Research Document 1997/139

Queen Charlotte Islands herring carrying capacity and sustainable harvest rates in different climate regimes

By D. Ware

Abstract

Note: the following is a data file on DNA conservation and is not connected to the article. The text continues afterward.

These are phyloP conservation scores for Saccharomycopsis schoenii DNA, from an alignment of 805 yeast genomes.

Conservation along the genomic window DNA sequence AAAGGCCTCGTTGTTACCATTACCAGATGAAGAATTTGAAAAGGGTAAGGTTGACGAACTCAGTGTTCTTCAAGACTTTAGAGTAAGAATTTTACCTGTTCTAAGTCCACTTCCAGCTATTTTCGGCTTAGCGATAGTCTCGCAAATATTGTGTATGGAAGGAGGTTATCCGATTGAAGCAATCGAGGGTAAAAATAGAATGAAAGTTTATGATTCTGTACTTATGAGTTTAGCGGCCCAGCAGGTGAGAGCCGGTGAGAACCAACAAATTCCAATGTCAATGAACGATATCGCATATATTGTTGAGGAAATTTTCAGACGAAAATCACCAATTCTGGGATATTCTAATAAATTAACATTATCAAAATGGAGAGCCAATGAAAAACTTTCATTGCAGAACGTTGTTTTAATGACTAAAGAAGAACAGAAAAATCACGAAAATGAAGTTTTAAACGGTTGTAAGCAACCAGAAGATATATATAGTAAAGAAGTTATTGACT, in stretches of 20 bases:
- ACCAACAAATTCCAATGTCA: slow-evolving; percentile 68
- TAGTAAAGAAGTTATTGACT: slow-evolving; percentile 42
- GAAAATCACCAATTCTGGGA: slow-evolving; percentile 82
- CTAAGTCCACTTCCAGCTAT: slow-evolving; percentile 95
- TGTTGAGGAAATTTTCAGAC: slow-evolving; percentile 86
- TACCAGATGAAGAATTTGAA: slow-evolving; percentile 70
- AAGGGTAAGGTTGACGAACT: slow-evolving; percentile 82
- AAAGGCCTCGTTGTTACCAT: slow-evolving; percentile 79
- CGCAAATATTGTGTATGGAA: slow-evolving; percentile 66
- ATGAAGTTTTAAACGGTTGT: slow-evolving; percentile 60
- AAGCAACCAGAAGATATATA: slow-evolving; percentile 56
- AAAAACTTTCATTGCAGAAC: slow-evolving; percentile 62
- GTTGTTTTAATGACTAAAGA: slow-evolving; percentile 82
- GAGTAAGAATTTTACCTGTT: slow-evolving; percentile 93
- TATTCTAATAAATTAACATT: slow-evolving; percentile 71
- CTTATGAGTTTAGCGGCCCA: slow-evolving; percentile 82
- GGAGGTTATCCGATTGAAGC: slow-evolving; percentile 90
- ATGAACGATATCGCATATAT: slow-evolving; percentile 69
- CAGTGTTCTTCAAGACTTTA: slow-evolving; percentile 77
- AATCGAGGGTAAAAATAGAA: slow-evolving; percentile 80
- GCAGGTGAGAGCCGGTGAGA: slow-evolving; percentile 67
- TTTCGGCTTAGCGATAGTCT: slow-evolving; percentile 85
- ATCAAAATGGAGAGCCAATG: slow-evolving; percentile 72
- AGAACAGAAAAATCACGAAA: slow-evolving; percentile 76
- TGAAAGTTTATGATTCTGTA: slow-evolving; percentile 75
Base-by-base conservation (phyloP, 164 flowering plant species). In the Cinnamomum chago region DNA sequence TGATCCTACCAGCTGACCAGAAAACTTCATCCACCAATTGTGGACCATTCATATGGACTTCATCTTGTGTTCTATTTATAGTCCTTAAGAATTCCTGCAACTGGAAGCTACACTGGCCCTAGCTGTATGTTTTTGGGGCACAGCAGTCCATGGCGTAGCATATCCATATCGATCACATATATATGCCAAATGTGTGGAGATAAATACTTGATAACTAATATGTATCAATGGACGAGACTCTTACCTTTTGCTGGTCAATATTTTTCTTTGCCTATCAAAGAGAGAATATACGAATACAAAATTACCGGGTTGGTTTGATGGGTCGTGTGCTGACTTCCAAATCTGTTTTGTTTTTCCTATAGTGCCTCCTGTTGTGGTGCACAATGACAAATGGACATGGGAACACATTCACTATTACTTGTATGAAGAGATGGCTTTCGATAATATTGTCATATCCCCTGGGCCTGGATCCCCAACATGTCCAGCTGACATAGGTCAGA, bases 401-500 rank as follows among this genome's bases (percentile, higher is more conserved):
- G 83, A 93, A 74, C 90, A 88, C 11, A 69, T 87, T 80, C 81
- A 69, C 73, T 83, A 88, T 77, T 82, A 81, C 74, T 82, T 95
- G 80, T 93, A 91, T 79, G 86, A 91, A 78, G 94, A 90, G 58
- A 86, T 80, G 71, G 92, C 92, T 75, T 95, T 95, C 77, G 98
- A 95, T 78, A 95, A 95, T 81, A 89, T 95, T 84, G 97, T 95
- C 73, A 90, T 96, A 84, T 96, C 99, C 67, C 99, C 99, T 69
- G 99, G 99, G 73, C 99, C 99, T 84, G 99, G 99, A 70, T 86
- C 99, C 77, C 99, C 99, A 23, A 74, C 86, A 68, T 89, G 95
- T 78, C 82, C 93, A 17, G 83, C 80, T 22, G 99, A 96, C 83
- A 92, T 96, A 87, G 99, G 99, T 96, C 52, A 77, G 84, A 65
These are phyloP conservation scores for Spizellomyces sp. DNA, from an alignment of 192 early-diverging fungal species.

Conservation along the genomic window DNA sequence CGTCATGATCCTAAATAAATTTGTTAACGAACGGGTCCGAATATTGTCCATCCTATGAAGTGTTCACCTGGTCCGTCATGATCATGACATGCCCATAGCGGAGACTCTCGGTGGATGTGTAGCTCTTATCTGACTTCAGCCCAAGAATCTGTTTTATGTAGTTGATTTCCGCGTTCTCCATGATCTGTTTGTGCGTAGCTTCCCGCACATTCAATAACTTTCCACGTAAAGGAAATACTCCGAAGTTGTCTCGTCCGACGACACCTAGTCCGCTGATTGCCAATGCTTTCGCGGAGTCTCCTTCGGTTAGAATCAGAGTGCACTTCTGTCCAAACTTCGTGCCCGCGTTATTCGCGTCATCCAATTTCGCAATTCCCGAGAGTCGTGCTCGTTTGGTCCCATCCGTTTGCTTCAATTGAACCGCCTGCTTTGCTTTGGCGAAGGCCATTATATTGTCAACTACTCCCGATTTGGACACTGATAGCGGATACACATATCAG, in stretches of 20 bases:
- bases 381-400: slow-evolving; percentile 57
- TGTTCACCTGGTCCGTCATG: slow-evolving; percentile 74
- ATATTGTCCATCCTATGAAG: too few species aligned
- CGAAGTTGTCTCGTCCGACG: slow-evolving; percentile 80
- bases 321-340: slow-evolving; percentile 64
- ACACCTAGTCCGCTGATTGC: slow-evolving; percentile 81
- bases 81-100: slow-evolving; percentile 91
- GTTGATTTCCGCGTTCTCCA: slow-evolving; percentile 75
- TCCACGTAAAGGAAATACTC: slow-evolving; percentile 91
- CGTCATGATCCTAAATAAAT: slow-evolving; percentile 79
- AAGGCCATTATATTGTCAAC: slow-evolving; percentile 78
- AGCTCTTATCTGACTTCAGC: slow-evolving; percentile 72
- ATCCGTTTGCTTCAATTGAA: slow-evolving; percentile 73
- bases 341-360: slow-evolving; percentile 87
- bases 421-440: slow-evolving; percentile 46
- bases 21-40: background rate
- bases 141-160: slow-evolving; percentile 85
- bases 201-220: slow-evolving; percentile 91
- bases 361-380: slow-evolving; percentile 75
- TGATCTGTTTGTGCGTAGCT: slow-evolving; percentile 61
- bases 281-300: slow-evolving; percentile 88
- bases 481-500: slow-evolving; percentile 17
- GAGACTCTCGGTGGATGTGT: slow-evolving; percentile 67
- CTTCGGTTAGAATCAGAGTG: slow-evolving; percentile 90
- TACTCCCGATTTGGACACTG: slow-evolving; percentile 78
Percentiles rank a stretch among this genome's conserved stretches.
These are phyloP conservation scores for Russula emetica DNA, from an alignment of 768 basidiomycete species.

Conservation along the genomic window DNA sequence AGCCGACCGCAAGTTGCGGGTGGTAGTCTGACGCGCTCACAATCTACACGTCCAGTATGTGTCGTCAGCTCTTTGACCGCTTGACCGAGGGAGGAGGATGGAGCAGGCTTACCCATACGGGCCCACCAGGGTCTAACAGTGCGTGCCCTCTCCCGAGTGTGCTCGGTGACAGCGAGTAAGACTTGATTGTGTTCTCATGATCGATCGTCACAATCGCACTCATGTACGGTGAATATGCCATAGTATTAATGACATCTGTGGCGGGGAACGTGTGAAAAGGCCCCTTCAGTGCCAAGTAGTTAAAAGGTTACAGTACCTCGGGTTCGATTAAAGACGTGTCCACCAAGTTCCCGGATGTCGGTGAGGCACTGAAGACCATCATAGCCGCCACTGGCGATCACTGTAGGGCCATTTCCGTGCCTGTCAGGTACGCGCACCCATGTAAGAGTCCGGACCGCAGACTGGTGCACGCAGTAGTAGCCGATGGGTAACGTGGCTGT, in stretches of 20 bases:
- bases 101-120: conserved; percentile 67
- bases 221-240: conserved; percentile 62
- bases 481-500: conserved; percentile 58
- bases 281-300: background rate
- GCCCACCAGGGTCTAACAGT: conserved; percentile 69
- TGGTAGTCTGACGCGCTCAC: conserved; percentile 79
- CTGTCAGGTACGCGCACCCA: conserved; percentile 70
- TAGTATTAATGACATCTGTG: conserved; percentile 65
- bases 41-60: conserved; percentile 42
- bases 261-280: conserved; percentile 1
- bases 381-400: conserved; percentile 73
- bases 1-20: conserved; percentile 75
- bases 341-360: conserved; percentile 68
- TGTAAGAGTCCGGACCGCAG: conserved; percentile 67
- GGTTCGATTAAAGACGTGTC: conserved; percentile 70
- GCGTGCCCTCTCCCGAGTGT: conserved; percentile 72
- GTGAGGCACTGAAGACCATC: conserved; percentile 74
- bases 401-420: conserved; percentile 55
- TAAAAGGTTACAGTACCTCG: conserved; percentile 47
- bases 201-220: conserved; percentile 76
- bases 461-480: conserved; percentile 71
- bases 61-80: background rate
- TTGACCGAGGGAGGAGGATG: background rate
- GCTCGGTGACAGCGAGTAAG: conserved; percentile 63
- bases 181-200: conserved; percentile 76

Over the last 44 years the prefishery biomass of the Queen Charlotte Islands (QCI) herring stock has averaged about 29 thousand t, and the catch about 8.1 thousand t. The productivity of this stock undergoes large changes in response to interannual and decadal timescale variations in spawner biomass (and other factors that remain relatively obscure), and the resulting recruitment to the stock four years later. Recruitment accounts for most of the stock productivity. The stock-recruitment curve suggests that QCI herring have been most productive when the average spawning stock biomass has been about 11 thousand t. Since 1950, the average carrying capacity of the stock appears to have been about 46 to 49 thousand t. The 1951 and 1977 year-classes were extraordinarly large. In contrast, the 1990, 1991 and 1992 yr-classes were extremely small. The failure of these yr-classes caused the stock biomass to decline below the cutoff threshold (10,700 t), so the commercial roe herring fishery was closed from 1994 to 1997 to allow the stock to rebuild. Previous studies have found that recruitment to the QCI herring stock is correlated with several environmental variables. However, the correlations that have been discovered so far aren't very useful for stock forecasting because they don't explain much of the residual, "density-independent" recruitment variability. More work needs to be done to extract other plausible forms of the stock-recruitment signal from the "noise" in the recruitment time series and, more importantly, to discover some relevant environmental and ecosystem variables that explain a significant fraction of the residual variation.

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